Last week, we talked about microfinance and how it works. This week, we will talk about how it all began.
The microfinance movement was started off by one man: Muhammad Yunus, with one vision: to eradicate poverty from the world. Muhammad Yunus, the Bangladeshi economist, widely known as the Father of Microfinance founded the Grameen Bank to make small loans to the poor in Bangladesh.
Dr Yunus was greatly influenced by his mother who was known to never turn away anyone in need. The famine that hit Bangladesh in 1974 pushed him to do something about poverty. During his visits to the poorest households in the village of Jobra, he realised that a small loan can make a big difference to a poor person. He made his first loan to 42 women in the village, with just USD $27 from his own pocket. With this money, the women were able to make baskets, sell them and quickly repay the money they borrowed from him. He began to see that small loans would not only help them survive, but create in them the spark of enterprise and this could empower them and pull them out of poverty.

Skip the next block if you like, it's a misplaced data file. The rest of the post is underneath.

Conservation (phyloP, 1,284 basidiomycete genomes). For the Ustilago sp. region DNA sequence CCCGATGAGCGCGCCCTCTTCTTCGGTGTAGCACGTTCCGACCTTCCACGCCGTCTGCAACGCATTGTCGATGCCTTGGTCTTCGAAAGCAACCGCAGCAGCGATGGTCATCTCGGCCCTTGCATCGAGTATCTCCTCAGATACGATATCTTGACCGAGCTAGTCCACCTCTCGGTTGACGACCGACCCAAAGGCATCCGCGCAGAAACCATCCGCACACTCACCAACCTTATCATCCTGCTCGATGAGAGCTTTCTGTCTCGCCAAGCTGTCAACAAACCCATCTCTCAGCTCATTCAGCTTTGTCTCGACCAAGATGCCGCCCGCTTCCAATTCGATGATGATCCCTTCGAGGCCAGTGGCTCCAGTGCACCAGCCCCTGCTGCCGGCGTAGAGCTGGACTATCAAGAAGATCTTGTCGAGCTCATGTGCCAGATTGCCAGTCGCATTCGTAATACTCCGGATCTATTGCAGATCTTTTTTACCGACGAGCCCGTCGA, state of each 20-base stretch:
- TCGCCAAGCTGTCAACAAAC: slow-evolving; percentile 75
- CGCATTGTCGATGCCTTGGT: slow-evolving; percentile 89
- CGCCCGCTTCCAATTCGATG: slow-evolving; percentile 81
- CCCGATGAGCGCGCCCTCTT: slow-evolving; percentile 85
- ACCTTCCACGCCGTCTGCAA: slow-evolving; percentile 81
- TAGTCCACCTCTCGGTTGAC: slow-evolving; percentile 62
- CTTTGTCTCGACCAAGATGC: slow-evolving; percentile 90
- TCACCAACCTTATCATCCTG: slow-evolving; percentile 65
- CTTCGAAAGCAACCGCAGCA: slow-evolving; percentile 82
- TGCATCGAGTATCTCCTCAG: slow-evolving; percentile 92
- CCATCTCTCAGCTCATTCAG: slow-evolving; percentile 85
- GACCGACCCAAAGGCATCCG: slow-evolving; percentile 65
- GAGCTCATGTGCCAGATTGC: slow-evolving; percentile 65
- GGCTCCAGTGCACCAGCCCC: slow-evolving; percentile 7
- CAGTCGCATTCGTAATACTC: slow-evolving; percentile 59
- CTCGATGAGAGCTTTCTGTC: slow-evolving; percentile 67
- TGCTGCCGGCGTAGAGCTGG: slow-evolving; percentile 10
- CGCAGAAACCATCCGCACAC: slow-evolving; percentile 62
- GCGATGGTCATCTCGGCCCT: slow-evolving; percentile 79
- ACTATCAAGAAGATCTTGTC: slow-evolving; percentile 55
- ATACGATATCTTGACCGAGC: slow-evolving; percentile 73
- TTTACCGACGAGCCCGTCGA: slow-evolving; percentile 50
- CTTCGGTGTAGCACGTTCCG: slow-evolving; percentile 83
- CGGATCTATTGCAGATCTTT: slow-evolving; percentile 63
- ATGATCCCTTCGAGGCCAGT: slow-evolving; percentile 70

Since traditional banks refused to make small loans to the poor, the idea for Grameen Bank was born. In 1976, Dr Yunus launched the activities of Grameen bank, giving out microloans to the poor. In 1983, Grameen Bank was officially formed. The borrowers typically repay back the loan in small weekly installments. In small villages with no access to banks, Grameen has brought banking to people’s homes. The bank’s 22,149 staff serve 8.37 million borrowers at their door-step in 81,379 villages all over Bangladesh, every week. So far, Grameen Bank has disbursed USD $11 billion in loans.
The success of the Grameen microfinance model has inspired hundreds of countries throughout the world, including the USA. Grameen Bank and Dr Yunus jointly won the Nobel Peace Prize in 2006.
Next week, we’ll learn all group-based credit approach, accountability and SHGs & JLGs .
Image source: World Economic Forum